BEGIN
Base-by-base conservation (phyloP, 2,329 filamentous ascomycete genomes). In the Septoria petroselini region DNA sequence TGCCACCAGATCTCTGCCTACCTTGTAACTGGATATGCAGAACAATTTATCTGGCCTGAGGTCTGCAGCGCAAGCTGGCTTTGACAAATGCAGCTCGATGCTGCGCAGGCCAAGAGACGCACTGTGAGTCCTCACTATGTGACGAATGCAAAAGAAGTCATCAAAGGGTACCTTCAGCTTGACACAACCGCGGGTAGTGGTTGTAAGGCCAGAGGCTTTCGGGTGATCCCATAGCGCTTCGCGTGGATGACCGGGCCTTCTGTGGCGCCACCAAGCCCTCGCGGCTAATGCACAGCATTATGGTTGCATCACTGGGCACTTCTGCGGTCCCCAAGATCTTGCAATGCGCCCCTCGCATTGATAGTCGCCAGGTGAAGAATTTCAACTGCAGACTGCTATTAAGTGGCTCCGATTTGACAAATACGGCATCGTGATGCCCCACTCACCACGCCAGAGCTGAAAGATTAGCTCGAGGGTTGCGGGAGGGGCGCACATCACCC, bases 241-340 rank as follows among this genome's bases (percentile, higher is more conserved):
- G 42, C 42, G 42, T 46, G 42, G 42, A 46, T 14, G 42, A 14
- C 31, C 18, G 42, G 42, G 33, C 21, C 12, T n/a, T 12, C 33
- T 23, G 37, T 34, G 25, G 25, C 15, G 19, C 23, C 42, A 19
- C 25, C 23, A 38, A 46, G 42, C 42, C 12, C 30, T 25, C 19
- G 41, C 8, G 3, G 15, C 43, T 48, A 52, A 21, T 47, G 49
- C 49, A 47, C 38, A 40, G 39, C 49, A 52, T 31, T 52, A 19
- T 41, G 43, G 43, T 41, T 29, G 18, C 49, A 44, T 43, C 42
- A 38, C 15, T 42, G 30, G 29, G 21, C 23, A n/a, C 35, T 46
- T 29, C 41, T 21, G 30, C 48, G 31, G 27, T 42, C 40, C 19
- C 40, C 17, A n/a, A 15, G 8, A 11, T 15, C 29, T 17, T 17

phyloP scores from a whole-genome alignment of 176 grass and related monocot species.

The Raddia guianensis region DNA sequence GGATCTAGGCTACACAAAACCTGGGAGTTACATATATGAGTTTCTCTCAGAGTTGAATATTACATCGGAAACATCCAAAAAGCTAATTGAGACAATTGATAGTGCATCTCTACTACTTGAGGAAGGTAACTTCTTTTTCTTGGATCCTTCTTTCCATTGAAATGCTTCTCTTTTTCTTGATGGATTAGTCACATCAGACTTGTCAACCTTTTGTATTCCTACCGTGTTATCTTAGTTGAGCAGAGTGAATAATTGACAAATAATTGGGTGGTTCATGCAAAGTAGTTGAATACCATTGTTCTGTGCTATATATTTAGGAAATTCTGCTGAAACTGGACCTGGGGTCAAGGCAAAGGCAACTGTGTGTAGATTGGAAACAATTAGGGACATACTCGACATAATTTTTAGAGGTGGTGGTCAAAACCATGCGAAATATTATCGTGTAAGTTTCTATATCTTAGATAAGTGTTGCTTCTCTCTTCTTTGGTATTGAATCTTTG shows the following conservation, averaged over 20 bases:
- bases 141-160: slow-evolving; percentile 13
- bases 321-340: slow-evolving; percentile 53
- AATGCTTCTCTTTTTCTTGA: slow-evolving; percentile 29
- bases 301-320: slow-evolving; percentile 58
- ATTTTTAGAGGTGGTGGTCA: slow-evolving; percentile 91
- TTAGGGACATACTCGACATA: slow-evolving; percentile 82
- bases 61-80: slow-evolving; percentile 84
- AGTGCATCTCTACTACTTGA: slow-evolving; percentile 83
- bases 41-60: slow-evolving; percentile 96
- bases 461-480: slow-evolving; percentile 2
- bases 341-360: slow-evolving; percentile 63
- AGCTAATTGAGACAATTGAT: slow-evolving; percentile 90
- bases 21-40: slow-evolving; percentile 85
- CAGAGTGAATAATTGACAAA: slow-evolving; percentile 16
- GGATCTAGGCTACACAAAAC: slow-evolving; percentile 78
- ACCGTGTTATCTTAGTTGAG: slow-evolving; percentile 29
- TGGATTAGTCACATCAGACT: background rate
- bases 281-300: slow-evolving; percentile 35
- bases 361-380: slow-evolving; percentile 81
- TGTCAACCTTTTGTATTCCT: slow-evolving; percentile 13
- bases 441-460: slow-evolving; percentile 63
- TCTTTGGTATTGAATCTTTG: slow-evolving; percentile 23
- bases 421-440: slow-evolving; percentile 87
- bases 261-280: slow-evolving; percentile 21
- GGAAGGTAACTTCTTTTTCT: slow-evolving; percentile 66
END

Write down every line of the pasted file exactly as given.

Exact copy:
Base-by-base conservation (phyloP, 2,329 filamentous ascomycete genomes). In the Septoria petroselini region DNA sequence TGCCACCAGATCTCTGCCTACCTTGTAACTGGATATGCAGAACAATTTATCTGGCCTGAGGTCTGCAGCGCAAGCTGGCTTTGACAAATGCAGCTCGATGCTGCGCAGGCCAAGAGACGCACTGTGAGTCCTCACTATGTGACGAATGCAAAAGAAGTCATCAAAGGGTACCTTCAGCTTGACACAACCGCGGGTAGTGGTTGTAAGGCCAGAGGCTTTCGGGTGATCCCATAGCGCTTCGCGTGGATGACCGGGCCTTCTGTGGCGCCACCAAGCCCTCGCGGCTAATGCACAGCATTATGGTTGCATCACTGGGCACTTCTGCGGTCCCCAAGATCTTGCAATGCGCCCCTCGCATTGATAGTCGCCAGGTGAAGAATTTCAACTGCAGACTGCTATTAAGTGGCTCCGATTTGACAAATACGGCATCGTGATGCCCCACTCACCACGCCAGAGCTGAAAGATTAGCTCGAGGGTTGCGGGAGGGGCGCACATCACCC, bases 241-340 rank as follows among this genome's bases (percentile, higher is more conserved):
- G 42, C 42, G 42, T 46, G 42, G 42, A 46, T 14, G 42, A 14
- C 31, C 18, G 42, G 42, G 33, C 21, C 12, T n/a, T 12, C 33
- T 23, G 37, T 34, G 25, G 25, C 15, G 19, C 23, C 42, A 19
- C 25, C 23, A 38, A 46, G 42, C 42, C 12, C 30, T 25, C 19
- G 41, C 8, G 3, G 15, C 43, T 48, A 52, A 21, T 47, G 49
- C 49, A 47, C 38, A 40, G 39, C 49, A 52, T 31, T 52, A 19
- T 41, G 43, G 43, T 41, T 29, G 18, C 49, A 44, T 43, C 42
- A 38, C 15, T 42, G 30, G 29, G 21, C 23, A n/a, C 35, T 46
- T 29, C 41, T 21, G 30, C 48, G 31, G 27, T 42, C 40, C 19
- C 40, C 17, A n/a, A 15, G 8, A 11, T 15, C 29, T 17, T 17

phyloP scores from a whole-genome alignment of 176 grass and related monocot species.

The Raddia guianensis region DNA sequence GGATCTAGGCTACACAAAACCTGGGAGTTACATATATGAGTTTCTCTCAGAGTTGAATATTACATCGGAAACATCCAAAAAGCTAATTGAGACAATTGATAGTGCATCTCTACTACTTGAGGAAGGTAACTTCTTTTTCTTGGATCCTTCTTTCCATTGAAATGCTTCTCTTTTTCTTGATGGATTAGTCACATCAGACTTGTCAACCTTTTGTATTCCTACCGTGTTATCTTAGTTGAGCAGAGTGAATAATTGACAAATAATTGGGTGGTTCATGCAAAGTAGTTGAATACCATTGTTCTGTGCTATATATTTAGGAAATTCTGCTGAAACTGGACCTGGGGTCAAGGCAAAGGCAACTGTGTGTAGATTGGAAACAATTAGGGACATACTCGACATAATTTTTAGAGGTGGTGGTCAAAACCATGCGAAATATTATCGTGTAAGTTTCTATATCTTAGATAAGTGTTGCTTCTCTCTTCTTTGGTATTGAATCTTTG shows the following conservation, averaged over 20 bases:
- bases 141-160: slow-evolving; percentile 13
- bases 321-340: slow-evolving; percentile 53
- AATGCTTCTCTTTTTCTTGA: slow-evolving; percentile 29
- bases 301-320: slow-evolving; percentile 58
- ATTTTTAGAGGTGGTGGTCA: slow-evolving; percentile 91
- TTAGGGACATACTCGACATA: slow-evolving; percentile 82
- bases 61-80: slow-evolving; percentile 84
- AGTGCATCTCTACTACTTGA: slow-evolving; percentile 83
- bases 41-60: slow-evolving; percentile 96
- bases 461-480: slow-evolving; percentile 2
- bases 341-360: slow-evolving; percentile 63
- AGCTAATTGAGACAATTGAT: slow-evolving; percentile 90
- bases 21-40: slow-evolving; percentile 85
- CAGAGTGAATAATTGACAAA: slow-evolving; percentile 16
- GGATCTAGGCTACACAAAAC: slow-evolving; percentile 78
- ACCGTGTTATCTTAGTTGAG: slow-evolving; percentile 29
- TGGATTAGTCACATCAGACT: background rate
- bases 281-300: slow-evolving; percentile 35
- bases 361-380: slow-evolving; percentile 81
- TGTCAACCTTTTGTATTCCT: slow-evolving; percentile 13
- bases 441-460: slow-evolving; percentile 63
- TCTTTGGTATTGAATCTTTG: slow-evolving; percentile 23
- bases 421-440: slow-evolving; percentile 87
- bases 261-280: slow-evolving; percentile 21
- GGAAGGTAACTTCTTTTTCT: slow-evolving; percentile 66